Harnessing offshore wind

Offshore Wind Farm, Copenhagen, Denmark

The UK government wants offshore wind to power every home in the UK by 2030. The UK is a world leader in offshore wind energy. UKRI researchers are helping deliver this ambitious target.

Wind potential

As anyone planning a staycation can attest, the British Isles are very windy. In fact, the UK has the greatest wind energy potential in Europe. However, despite that, wind power contributes only a relatively small amount of our energy needs.

We will have to increase that power output significantly if we are to meet the UK government’s target of reaching net zero greenhouse gas emissions by 2050.

The biggest potential comes from offshore wind energy, as higher wind speeds out at sea allow more energy to be generated.

A global leader

The UK is presently the global leader in offshore wind energy. It has more capacity installed than any other country, with offshore wind powering over 7.5 million homes. In the third quarter of 2019, offshore turbines contributed around 10% of the UK’s power.

A planned fourfold increase by 2030 will generate more electricity than is currently used in UK homes.

Many technological hurdles remain, including:

  • improving the efficiency and reliability of turbines
  • reducing costs
  • finding ways to handle intermittency of supply.

It’s also vital that wind farms do not damage the environment, and have the support of local communities.

Some of the UK’s leading scientists are working on solutions to these challenges, creating the right conditions for Britain to become a global leader in wind technology. The sector:

  • is an engine of clean growth
  • produces millions of pounds of tax revenues
  • creates thousands of jobs in coastal communities.

Accelerating offshore renewable energy

The £9 million Supergen Offshore Renewable Energy (ORE) hub brings together a network of academic, industrial and policy experts to champion offshore renewable energy and accelerate its adoption.

So far, the hub has awarded almost £3 million to 30 projects addressing various offshore renewable engineering challenges. Amongst other things, the projects will:

  • investigate new sustainable tidal turbine blade materials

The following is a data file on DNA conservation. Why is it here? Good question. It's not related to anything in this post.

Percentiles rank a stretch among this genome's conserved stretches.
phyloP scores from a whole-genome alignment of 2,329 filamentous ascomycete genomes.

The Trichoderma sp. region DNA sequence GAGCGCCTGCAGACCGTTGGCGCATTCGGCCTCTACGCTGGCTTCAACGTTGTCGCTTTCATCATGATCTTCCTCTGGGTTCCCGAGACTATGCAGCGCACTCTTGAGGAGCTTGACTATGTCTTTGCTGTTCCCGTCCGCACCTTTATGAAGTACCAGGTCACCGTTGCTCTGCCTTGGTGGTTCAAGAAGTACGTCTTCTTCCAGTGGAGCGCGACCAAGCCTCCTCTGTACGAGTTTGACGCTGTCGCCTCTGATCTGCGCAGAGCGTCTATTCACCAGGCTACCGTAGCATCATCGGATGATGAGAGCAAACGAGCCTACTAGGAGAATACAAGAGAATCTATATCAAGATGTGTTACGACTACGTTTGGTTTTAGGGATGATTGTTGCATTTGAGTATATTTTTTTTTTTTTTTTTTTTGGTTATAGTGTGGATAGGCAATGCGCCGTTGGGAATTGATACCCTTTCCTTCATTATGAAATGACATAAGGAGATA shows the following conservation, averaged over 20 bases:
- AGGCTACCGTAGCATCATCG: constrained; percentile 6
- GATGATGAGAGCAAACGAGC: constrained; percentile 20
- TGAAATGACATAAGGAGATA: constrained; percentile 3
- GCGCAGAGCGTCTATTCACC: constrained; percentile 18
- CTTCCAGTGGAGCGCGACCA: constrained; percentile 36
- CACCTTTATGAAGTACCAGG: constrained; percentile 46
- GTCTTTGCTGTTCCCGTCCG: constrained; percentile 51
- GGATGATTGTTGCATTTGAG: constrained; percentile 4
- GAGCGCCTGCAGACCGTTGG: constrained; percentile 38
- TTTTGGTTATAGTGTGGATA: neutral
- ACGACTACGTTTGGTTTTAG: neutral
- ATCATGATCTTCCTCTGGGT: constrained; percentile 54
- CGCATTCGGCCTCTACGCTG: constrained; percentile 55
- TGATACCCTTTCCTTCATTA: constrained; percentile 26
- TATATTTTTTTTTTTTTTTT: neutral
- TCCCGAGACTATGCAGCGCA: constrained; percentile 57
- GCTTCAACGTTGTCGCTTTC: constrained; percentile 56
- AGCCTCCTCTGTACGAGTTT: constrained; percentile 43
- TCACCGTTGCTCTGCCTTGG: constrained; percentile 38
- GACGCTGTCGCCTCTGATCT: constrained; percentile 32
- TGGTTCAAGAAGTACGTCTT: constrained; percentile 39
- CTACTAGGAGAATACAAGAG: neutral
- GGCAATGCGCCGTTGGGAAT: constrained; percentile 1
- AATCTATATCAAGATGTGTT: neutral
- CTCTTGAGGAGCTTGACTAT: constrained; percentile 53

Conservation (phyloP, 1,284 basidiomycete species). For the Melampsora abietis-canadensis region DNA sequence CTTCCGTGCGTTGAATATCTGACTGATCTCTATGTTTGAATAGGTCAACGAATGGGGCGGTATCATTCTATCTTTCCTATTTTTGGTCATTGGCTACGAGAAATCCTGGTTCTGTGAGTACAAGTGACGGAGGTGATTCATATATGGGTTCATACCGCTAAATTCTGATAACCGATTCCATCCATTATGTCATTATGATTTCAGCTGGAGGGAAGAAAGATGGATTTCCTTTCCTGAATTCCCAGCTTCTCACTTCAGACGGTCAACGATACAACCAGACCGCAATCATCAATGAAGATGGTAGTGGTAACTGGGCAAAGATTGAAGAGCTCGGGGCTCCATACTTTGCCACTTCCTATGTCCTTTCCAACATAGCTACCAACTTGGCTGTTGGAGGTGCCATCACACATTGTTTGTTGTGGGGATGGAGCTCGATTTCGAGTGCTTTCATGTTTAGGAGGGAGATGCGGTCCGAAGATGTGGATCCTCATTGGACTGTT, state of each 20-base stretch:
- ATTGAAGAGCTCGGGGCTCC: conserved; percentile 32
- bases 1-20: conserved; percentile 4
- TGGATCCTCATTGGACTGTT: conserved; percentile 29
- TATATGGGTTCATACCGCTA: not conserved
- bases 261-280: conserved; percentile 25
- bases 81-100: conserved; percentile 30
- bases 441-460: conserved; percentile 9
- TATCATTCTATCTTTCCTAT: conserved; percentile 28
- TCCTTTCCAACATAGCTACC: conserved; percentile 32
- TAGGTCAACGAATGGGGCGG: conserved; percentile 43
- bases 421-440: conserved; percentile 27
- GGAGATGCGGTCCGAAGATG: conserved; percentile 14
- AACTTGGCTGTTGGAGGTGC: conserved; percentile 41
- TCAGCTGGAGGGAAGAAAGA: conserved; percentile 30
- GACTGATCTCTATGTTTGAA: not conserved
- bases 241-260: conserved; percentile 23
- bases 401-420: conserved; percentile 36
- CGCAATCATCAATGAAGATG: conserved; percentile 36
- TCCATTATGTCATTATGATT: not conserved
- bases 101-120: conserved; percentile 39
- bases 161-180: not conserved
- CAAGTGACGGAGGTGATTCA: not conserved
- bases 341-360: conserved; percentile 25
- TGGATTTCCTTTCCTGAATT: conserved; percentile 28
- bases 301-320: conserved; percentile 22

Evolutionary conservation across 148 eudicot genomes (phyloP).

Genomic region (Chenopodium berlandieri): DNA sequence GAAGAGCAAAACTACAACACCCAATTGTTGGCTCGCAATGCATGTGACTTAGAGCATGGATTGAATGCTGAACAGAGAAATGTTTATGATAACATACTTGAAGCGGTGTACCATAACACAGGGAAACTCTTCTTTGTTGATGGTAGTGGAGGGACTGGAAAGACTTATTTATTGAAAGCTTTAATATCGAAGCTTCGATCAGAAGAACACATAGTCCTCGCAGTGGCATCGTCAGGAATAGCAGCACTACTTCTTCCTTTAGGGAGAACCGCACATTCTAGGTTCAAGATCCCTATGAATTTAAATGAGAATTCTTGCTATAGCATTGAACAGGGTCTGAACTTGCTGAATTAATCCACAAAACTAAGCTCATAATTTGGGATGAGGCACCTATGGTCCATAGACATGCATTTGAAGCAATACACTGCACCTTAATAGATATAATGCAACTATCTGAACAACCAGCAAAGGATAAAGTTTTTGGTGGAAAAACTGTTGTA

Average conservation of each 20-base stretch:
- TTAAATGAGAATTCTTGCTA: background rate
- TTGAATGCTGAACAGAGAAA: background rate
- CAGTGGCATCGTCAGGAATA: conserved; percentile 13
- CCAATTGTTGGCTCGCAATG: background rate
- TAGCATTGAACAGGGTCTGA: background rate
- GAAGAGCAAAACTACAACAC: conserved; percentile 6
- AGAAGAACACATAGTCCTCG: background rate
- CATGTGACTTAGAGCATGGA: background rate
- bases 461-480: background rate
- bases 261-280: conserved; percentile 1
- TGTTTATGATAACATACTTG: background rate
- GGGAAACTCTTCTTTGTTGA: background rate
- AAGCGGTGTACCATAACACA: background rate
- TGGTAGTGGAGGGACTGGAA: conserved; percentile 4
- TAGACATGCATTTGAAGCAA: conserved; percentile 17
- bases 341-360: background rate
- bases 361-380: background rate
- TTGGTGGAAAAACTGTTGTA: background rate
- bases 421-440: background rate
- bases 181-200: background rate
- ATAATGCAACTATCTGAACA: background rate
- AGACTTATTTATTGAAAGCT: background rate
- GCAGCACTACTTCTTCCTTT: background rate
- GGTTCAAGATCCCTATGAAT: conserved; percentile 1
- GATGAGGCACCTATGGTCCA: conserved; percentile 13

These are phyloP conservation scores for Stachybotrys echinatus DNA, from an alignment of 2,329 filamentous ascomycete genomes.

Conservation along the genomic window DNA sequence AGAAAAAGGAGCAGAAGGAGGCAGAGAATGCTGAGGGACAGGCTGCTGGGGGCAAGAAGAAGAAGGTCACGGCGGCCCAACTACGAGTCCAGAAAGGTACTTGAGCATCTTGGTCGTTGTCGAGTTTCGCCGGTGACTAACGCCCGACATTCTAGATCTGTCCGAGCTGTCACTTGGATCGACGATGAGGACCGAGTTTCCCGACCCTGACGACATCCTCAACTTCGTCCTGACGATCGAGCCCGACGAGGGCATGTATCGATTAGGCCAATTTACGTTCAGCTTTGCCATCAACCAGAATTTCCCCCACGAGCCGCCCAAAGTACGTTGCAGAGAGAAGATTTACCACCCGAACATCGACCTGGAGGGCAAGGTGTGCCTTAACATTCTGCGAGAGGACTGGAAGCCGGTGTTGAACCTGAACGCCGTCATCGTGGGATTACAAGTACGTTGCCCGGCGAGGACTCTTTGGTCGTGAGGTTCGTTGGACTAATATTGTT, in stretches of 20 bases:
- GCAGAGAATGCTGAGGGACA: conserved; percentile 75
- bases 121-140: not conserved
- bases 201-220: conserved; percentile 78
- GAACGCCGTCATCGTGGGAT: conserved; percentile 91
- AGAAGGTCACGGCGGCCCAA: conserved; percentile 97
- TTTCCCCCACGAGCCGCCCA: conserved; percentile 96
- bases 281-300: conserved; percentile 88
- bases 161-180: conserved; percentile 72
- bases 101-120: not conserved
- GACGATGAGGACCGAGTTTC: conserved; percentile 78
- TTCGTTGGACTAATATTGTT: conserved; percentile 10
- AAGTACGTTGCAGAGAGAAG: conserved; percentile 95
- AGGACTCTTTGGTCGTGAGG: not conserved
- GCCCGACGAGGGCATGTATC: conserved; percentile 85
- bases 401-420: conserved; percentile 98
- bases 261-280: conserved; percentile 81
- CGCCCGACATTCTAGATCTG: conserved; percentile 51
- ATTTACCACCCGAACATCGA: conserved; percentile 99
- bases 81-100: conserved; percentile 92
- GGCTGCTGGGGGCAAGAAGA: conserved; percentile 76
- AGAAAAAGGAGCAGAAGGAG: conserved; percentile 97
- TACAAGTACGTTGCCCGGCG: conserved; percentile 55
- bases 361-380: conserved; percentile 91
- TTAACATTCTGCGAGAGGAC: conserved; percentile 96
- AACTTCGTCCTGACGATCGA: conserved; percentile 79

• obtain systemic long-term measurements of underwater noise from operational floating offshore wind turbines
  • create new technologies for autonomous inspection of offshore wind farms
  • use advanced satellite observations to improve the performance of offshore renewable installations.

Training the next generation of scientists

To exploit the UK’s wind power, the British workforce needs the necessary skills to meet the needs of the fast-growing offshore wind energy industry. The Engineering and Physical Sciences Research Council (EPSRC) Centre for Doctoral Training in Wind and Marine Energy Systems aims to do just this.

The centre offers the UK’s only comprehensive doctoral training programme in wind and marine energy. It brings together:

  • the leading UK research groups in wind energy at Strathclyde University
  • marine energy at The University of Edinburgh
  • offshore structures at the University of Oxford.

The overall aim of the Research Centre is to by providing high calibre PhD graduates with the specialist, generic and leadership skills necessary. They would then lead future developments in wind and marine energy system.

Floating wind farms

While seas and oceans cover about 70% of the Earth’s surface, currently offshore turbines can only be used in shallow water depths of up to 30 metres. While it may be possible to extend this to 50 metres, beyond that it becomes difficult to fix turbines to the seabed.

To extend the area of ocean that can be used for wind power, wind turbines will need to be mounted on floating platforms. Floating platforms can access stronger winds in deeper waters than conventional fixed offshore wind turbines.

However, there are huge engineering challenges. The turbines are big, rotating machines, and while floating platforms have long been used by the oil and gas industry, the technology cannot be transferred directly to wind generation.

This problem has been the focus of the UK and China Centre for Offshore Renewable Energy (UK and CHN CORE). The CORE research programme looked at the viability of floating offshore systems, which models ways in which existing small platforms could be scaled up and used in actual offshore environments.

Testing floating windfarms